Rail

Amtrak's 30-year HSR plan would slash Northeast travel times

Posted on September 29, 2010

In a plan released today, Amtrak says a Next-Generation High-Speed Rail service could be successfully developed in the Northeast with trains operating up to 220 mph on a new two-track corridor. Trip times would be cut in half, according to the plan, to about three hours between Washington and Boston.

At an average speed of 137 mph, a trip between Washington and New York would take just 96 minutes, about one hour faster than today. For the trip between New York and Boston, the average speed would be 148 mph and take just 84 minutes, or a time savings of more than two hours.

The Amtrak concept plan, "A Vision for High-Speed Rail in the Northeast Corridor (NEC)," shows a financially viable route could be developed, according to the agency. Upon its full build-out in 2040, high-speed train ridership would approach 18 million passengers with room to accommodate up to 80 million annually as demand increases in the years and decades that follow. Departures of high-speed trains would expand from an average of one to four per hour in each direction, with additional service in the peak periods, and total daily high-speed rail departures would increase from 42 today to as many as 148 in 2040.

The service would generate an annual operating surplus of approximately $900 million and its construction would create more than 40,000 full-time jobs annually over a 25-year construction period to build the new track, tunnels, bridges, stations, and other infrastructure. More than 120,000 permanent jobs in improved economic productivity along the corridor and in rail operations are predicted by 2040.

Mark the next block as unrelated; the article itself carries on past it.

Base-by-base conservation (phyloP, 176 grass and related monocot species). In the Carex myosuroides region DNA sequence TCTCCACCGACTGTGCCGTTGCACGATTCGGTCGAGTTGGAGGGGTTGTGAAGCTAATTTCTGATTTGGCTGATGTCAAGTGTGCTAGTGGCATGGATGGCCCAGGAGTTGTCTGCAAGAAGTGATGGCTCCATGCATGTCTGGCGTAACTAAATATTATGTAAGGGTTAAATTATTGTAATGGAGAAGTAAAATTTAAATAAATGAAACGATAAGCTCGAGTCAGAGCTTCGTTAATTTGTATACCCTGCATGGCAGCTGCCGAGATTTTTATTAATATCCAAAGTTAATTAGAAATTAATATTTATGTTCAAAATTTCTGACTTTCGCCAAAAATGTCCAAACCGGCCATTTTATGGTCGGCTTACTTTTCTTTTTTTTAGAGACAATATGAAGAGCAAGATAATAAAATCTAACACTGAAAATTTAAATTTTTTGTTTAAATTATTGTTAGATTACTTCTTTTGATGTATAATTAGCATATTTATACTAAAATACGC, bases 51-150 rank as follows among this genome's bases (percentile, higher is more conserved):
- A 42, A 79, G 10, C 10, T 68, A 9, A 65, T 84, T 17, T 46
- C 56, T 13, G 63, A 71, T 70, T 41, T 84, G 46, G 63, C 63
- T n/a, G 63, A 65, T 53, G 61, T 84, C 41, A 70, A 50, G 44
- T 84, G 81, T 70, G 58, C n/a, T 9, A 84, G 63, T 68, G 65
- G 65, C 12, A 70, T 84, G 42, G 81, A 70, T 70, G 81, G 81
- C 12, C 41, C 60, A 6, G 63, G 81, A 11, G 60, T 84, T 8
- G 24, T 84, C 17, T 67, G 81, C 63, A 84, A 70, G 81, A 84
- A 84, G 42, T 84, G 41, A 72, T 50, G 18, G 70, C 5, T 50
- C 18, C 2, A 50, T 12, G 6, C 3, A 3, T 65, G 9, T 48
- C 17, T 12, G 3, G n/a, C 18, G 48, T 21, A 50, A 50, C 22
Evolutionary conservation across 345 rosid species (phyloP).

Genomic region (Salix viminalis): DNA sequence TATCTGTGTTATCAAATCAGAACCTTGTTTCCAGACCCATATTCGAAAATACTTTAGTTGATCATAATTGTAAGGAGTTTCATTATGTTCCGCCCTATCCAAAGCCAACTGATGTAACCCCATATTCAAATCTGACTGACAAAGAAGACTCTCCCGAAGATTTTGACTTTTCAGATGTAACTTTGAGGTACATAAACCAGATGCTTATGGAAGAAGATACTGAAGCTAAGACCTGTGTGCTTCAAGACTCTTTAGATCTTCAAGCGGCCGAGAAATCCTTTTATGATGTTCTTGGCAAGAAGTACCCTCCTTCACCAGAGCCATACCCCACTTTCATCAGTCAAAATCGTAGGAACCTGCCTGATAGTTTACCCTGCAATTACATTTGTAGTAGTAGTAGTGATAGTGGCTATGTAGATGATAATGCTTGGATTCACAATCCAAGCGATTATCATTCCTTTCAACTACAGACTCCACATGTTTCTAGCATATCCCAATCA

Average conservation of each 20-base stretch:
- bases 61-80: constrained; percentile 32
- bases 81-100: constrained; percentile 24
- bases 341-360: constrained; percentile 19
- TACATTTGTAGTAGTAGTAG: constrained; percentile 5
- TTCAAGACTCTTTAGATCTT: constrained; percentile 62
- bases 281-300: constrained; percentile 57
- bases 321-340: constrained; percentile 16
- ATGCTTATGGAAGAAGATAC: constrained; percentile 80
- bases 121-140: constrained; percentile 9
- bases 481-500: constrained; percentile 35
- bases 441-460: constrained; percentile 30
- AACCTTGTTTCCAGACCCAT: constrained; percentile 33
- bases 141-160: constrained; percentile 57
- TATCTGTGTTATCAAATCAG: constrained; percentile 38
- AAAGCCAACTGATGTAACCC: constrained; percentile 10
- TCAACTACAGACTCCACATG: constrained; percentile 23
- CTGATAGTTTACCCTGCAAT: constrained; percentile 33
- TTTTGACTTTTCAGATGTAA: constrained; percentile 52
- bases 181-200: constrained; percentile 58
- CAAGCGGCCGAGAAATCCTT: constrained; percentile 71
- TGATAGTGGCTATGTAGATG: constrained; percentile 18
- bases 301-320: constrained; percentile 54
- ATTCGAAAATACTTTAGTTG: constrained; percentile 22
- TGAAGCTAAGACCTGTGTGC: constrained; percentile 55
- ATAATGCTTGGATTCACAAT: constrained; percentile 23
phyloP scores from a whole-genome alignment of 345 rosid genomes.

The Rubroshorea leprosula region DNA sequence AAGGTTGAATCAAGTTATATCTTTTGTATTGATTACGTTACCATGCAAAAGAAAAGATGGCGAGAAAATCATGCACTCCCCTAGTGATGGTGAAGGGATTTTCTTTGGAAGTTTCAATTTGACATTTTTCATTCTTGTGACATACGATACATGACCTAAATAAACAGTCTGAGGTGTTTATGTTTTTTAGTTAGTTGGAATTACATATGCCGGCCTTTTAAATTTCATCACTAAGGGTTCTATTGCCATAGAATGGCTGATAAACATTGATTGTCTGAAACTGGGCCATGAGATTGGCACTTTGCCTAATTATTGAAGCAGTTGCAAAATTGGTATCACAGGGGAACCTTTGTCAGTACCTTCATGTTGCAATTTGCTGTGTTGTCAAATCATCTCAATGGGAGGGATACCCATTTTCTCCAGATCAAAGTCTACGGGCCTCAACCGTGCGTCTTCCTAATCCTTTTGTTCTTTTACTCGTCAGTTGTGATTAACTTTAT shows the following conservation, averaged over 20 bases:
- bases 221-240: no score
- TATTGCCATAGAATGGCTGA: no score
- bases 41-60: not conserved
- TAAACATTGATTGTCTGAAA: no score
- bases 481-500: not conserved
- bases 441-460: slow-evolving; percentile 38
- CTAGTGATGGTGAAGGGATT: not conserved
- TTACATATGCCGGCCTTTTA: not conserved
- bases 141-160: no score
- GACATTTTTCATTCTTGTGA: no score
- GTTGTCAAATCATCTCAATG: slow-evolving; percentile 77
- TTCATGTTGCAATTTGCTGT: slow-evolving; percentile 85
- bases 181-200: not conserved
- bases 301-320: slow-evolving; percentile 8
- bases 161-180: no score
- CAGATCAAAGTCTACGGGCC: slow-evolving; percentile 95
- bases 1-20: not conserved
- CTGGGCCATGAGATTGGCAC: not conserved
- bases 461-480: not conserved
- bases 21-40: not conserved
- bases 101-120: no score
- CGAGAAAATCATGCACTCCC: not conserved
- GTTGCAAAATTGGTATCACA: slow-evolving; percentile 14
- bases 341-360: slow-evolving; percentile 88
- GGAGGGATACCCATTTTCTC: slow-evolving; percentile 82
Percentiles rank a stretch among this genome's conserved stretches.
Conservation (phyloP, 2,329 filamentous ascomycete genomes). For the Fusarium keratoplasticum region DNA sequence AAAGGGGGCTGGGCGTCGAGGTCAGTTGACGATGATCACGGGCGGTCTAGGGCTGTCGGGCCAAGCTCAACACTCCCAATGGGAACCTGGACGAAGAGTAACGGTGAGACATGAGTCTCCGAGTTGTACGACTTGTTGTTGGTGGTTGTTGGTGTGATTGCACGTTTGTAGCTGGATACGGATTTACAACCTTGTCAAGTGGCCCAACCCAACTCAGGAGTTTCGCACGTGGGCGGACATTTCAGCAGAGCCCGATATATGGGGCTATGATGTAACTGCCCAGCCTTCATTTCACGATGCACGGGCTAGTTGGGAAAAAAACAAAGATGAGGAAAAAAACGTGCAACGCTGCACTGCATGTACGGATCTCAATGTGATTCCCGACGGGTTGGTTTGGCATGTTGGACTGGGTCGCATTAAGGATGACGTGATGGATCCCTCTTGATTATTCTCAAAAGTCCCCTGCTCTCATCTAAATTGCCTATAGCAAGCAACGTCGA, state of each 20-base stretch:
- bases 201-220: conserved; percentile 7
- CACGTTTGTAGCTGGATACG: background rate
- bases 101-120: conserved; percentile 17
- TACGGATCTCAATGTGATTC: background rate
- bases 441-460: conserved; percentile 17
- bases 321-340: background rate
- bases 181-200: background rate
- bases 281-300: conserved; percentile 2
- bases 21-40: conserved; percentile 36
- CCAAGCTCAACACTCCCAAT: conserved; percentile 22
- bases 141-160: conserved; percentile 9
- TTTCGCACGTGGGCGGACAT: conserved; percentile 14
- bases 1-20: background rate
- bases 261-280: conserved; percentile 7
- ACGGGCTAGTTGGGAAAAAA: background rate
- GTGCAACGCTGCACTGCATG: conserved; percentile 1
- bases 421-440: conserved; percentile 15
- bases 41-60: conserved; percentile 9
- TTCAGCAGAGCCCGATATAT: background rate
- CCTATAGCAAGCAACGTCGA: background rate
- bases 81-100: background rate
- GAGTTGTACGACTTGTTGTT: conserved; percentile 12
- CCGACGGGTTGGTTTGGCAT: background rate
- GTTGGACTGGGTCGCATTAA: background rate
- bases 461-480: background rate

In addition to significant travel time savings between major cities, tremendous mobility improvements would come with environmental, energy and congestion mitigation benefits. The new transportation capacity obtained with this investment will allow a larger share of the intercity travel market to be via high-speed rail, strengthening sustainable, energy-efficient development in the corridor's metropolitan areas.

With an investment of $4.7 billion annually over 25 years, a major national transportation asset would be built to support the growth and competitive position of the Northeast region. Its population, economic densities and growing intercity travel demand make it one of the premier "mega-regions" of the world, and an ideal market for world-class high-speed passenger rail service.

The specific high-speed alignment, stations, maintenance yards and other facilities that were analyzed in the report represent only one of a wide range of possible network and service configurations that could be developed. The analyzed concepts reflect the study's underlying goals (i.e., aggressive travel time savings, station locations in downtown areas) and detailed preliminary planning and engineering assessments. These concepts would undergo numerous revisions, refinements and changes under more detailed study, and other concepts with different alignments would likely be further reviewed at that time.

An NEC Infrastructure Master Plan issued earlier this year predicted that the capacity gains achieved within the current NEC "footprint" would be maxed out by 2030. The Next-Generation High-Speed Rail system will provide the necessary new capacity to meet growing demand well beyond 2030. By operating the highest-speed trains on the new infrastructure, capacity on the existing NEC would become available for additional commuter and conventional intercity passenger trains as well as for freight operations.

A copy of the report is available on Amtrak.com.

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